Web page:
ConCourt: Speaker has power to decide on secret ballot
Chief Justice Mogoeng Mogoeng says Baleka Mbete was wrong to say a secret ballot vote is not allowed in a motion of no confidence.
JOHANNESBURG – The Constitutional Court has ruled that National Speaker Baleka Mbete has the power to decide on a secret ballot in the proposed no-confidence vote in President Jacob Zuma.
The matter was brought by the UDM, EFF and Cope last month, asking the court to give Parliament the go ahead to vote in secret in a motion of no confidence against the president.
Chief Justice Mogoeng Mogoeng says Mbete was wrong to say a secret ballot vote is not allowed in a motion of no confidence, clarifying that parliamentary rules 103 and 104 do empower the Speaker to prescribe for secret voting.
"The Speaker says that neither the Constitution nor the rules of the National Assembly allow her to authorise a vote by secret ballot. To this extent, she was mistaken. Our interpretation of the relevant provisions of the Constitution, and the rules make it clear, that the Speaker does have the power to authorise a vote by a secret ballot in a motion of no confidence in the president in appropriate circumstances was invalid and must be set aside."
The Chief Justice also made it clear that the court can't tell the Speaker how to decide and has thrown the ball back in her court.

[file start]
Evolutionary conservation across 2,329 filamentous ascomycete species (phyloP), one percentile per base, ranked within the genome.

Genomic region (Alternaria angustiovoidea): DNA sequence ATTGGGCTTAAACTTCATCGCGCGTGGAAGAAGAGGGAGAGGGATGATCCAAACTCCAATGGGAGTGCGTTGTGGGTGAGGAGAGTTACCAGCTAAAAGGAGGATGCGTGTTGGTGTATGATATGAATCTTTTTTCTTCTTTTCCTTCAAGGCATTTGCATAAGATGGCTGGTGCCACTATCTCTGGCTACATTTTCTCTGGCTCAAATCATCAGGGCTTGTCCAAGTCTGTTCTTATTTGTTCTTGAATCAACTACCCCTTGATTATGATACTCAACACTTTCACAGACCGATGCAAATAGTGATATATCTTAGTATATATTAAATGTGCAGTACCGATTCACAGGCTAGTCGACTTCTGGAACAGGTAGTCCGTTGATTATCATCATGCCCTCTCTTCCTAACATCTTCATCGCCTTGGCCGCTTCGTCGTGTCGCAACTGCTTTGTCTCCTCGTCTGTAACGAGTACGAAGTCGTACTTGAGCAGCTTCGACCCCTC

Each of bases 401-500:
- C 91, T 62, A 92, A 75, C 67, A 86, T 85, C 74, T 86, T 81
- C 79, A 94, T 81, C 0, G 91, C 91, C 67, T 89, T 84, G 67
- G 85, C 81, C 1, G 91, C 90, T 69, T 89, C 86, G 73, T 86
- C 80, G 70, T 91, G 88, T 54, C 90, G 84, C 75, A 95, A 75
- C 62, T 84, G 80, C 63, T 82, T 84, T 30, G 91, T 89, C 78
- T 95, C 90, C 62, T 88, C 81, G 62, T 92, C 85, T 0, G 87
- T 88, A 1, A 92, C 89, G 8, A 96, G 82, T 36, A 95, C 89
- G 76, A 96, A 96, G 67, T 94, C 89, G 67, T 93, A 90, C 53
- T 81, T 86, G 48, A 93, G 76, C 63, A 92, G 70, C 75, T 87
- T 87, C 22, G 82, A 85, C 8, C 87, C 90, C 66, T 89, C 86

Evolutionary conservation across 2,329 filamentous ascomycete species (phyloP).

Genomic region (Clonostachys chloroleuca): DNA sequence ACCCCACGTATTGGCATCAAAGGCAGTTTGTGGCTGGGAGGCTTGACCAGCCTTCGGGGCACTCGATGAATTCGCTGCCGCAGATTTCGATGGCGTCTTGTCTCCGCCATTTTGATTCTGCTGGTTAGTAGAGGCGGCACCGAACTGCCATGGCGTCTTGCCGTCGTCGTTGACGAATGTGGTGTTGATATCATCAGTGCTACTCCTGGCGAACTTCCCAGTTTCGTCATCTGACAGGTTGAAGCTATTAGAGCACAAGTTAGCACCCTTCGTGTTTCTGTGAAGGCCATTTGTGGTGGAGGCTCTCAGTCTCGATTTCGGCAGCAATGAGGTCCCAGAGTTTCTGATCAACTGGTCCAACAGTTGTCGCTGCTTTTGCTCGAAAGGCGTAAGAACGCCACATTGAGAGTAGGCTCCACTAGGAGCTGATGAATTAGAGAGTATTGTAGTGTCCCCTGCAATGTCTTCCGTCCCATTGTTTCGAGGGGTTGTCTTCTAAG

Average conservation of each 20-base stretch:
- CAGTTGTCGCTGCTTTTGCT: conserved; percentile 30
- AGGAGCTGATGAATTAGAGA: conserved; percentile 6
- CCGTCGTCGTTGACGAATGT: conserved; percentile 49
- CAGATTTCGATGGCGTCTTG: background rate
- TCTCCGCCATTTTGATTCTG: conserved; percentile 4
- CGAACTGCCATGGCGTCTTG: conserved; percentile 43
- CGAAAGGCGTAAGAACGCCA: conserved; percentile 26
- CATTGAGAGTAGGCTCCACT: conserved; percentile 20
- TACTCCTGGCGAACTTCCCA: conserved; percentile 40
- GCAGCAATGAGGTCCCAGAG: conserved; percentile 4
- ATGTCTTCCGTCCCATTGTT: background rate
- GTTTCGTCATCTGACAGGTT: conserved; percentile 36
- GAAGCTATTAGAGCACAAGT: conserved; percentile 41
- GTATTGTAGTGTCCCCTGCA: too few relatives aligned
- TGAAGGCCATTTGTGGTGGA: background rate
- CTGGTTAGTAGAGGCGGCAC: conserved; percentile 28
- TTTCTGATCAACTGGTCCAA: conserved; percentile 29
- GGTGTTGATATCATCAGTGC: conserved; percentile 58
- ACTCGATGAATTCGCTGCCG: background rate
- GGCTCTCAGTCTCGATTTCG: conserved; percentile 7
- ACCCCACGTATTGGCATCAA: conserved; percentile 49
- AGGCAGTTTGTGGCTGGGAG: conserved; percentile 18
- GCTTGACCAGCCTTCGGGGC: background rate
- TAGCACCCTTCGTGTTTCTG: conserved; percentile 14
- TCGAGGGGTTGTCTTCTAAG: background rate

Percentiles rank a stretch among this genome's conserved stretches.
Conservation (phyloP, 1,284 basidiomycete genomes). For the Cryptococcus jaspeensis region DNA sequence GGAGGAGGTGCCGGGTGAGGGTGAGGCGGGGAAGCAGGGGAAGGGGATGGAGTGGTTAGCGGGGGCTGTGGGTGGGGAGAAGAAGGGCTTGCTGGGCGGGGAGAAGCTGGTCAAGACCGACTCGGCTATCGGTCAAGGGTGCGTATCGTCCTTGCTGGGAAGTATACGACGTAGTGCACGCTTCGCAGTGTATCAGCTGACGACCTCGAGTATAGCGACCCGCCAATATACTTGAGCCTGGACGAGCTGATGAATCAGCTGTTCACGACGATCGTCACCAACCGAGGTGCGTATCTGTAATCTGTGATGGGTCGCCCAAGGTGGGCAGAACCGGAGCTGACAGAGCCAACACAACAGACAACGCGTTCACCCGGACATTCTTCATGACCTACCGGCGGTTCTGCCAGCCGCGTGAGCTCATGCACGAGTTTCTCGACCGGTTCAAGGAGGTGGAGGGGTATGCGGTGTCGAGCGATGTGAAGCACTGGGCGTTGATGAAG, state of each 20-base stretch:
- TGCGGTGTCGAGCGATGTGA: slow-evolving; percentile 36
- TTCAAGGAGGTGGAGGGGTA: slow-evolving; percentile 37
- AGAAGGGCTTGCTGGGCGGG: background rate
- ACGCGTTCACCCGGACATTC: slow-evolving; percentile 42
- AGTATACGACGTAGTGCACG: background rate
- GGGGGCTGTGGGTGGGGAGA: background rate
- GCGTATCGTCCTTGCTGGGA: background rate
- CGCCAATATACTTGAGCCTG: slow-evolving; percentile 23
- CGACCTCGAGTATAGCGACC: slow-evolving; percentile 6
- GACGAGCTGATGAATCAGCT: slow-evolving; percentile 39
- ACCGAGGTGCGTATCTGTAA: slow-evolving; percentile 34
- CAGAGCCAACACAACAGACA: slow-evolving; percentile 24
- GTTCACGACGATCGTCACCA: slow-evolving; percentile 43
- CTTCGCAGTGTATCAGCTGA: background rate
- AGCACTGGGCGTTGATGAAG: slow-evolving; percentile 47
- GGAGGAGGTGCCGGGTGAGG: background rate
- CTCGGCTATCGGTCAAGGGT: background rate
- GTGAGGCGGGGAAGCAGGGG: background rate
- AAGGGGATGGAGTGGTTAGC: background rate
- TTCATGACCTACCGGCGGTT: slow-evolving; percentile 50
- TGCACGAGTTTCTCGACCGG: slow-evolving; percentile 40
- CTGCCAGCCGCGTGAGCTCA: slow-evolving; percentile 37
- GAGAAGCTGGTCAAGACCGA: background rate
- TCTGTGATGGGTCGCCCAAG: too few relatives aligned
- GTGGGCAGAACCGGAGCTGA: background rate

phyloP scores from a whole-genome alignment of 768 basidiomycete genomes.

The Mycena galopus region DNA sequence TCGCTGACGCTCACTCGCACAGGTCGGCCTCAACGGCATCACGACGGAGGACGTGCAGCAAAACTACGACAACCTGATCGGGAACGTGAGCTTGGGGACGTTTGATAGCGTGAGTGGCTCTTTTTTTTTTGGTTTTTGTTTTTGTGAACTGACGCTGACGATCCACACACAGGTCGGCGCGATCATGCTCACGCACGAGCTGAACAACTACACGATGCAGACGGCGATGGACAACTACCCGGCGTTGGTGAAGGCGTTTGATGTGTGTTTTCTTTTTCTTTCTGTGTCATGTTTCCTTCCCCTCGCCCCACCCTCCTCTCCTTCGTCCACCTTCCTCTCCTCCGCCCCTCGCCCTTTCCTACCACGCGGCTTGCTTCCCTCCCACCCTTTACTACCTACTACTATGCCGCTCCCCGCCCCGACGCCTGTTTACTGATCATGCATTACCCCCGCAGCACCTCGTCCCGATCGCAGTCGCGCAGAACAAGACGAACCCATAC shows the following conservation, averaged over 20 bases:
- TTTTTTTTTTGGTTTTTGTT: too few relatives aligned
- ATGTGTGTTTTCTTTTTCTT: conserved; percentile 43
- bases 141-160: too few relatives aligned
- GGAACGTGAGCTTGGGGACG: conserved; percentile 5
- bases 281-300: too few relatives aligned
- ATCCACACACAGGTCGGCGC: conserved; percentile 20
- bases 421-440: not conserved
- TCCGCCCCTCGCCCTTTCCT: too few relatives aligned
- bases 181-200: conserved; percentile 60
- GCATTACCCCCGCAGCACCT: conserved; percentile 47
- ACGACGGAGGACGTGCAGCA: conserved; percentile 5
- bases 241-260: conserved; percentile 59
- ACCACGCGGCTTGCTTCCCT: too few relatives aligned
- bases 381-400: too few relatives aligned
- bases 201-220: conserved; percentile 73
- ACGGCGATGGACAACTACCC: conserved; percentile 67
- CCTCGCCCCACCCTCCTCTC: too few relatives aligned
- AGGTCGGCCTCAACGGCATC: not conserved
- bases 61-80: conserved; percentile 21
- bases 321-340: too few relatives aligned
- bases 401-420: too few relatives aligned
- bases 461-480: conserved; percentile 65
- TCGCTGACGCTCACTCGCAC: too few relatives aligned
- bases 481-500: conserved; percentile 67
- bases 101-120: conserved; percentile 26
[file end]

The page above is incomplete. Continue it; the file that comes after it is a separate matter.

“It is declared that the Speaker of the National Assembly has the power to prescribe that voting in a motion of no confidence in the president of the Republic of South Africa be conducted by secret ballot.
“The United Democratic Movement’s request for a motion of no confidence in the president to be decided by secret ballot is remitted to the Speaker for her to make a fresh decision.”
The debate around the fifth motion of no confidence was scheduled for April following Zuma’s controversial Cabinet reshuffle, but it was postponed by the Speaker on the request of opposition parties to wait on the outcome of the court’s decision.
Mogoeng says the Constitutional Court says the rules of the National Assembly empower the Speaker to allow for a motion of no confidence in the president.
"She has the properly guided latitude to prescribe what she considers to be appropriate voting procedure in the circumstances. It may be necessary to add that her counsel reiterated during the hearing that the Speaker is not really opposed to a secret ballot. The president's counsel also said that the Constitution neither requires nor prohibits but in reality permits a secret ballot."
The court has ordered that the Speaker and the president must pay the costs of the UDM, EFF, IFP and Cope.
WATCH: Constitutional Court ruling
Following the ruling, the African National Congress in Parliament says that it will defeat the motion of no confidence against Zuma.
"We reiterate our long stated position that we will not support the motion of no confidence on President Jacob Zuma by opposition parties. We will defeat this motion of no confidence by the opposition as we have successfully done so in the previous 4 motions tabled in this 5th term of Parliament," the ANC said in a statement.